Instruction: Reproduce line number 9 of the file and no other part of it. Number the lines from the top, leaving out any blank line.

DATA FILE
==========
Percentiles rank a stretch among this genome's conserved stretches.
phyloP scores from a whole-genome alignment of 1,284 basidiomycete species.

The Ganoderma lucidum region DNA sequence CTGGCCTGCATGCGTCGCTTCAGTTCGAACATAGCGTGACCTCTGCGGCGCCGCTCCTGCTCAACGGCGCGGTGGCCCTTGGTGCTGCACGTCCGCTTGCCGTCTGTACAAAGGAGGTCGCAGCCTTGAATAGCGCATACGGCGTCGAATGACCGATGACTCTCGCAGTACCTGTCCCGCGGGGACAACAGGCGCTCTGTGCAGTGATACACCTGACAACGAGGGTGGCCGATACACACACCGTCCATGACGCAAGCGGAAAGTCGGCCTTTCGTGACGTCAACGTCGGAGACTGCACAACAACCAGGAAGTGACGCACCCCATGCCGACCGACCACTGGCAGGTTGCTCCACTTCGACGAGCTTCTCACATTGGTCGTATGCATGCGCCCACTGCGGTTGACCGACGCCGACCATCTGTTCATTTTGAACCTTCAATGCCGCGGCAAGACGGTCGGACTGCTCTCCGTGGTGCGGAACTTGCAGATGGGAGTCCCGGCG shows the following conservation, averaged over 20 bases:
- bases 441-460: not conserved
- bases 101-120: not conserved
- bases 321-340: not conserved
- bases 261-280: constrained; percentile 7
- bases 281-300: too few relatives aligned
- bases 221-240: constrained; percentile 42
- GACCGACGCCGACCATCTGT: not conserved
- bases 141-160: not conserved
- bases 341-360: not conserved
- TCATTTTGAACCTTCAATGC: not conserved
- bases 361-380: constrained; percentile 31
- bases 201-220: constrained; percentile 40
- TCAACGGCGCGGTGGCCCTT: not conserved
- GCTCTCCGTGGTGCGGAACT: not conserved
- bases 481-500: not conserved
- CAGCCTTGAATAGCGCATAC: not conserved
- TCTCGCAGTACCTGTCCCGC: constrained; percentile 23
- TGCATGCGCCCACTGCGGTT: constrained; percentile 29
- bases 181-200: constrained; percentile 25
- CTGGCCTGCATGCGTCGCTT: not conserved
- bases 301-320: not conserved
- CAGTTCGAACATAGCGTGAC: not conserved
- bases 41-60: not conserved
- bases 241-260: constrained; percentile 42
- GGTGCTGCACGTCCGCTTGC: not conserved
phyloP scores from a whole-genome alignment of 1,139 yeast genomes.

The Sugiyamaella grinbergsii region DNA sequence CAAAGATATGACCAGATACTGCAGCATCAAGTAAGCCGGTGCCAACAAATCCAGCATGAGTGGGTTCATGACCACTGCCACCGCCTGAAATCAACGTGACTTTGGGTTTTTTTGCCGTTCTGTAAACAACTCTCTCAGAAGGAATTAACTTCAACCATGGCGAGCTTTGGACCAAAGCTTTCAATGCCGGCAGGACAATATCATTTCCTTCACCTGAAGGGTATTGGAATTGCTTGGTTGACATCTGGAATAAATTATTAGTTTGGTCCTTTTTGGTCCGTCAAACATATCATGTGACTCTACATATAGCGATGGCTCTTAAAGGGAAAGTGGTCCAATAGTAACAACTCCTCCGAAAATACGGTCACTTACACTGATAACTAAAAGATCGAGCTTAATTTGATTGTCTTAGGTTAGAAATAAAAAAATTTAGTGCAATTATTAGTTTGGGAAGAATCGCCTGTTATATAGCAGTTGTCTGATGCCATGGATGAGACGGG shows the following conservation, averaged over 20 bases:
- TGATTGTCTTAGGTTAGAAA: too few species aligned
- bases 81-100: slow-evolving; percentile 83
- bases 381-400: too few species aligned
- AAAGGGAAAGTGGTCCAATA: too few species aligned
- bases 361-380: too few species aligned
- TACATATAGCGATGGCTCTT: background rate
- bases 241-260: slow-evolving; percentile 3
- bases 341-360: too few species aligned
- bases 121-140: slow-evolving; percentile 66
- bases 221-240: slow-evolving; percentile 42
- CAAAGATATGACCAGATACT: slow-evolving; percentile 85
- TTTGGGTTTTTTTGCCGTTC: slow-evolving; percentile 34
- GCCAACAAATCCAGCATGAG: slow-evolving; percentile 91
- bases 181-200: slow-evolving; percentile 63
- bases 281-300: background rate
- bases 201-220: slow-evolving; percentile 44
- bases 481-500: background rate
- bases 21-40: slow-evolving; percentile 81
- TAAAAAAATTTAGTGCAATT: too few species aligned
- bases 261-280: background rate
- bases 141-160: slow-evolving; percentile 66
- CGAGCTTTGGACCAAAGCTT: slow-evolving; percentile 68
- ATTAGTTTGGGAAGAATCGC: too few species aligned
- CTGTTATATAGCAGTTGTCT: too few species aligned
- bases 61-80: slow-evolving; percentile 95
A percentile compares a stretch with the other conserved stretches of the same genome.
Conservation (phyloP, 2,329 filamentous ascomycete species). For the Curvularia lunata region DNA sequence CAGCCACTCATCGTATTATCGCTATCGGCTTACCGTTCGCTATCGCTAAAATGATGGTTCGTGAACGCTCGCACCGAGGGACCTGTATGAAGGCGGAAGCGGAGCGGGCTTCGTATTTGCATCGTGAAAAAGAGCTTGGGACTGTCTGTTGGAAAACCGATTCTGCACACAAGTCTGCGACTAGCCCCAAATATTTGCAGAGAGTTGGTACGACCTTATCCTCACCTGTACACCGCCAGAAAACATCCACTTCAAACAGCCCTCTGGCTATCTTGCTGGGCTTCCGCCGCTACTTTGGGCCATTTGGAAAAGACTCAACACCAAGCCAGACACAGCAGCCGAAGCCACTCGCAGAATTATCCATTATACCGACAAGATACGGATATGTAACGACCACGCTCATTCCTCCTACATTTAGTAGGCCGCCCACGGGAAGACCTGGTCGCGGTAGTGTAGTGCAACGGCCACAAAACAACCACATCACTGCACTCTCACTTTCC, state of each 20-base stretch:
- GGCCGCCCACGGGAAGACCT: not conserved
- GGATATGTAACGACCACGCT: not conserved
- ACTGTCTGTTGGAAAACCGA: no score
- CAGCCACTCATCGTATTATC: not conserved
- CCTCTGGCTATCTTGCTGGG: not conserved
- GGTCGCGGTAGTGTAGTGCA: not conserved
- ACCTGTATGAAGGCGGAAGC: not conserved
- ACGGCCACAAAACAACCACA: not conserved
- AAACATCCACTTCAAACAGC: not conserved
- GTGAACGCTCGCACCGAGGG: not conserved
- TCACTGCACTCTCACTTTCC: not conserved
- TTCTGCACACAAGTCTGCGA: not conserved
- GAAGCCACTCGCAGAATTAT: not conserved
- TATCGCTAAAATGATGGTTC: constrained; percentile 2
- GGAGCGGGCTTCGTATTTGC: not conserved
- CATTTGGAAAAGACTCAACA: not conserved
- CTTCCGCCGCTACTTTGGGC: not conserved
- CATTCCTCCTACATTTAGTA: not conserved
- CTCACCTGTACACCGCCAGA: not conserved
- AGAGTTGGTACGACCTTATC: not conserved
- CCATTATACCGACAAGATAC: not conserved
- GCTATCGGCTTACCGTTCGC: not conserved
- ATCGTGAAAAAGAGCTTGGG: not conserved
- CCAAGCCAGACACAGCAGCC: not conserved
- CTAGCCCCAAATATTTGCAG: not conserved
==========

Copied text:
- bases 221-240: constrained; percentile 42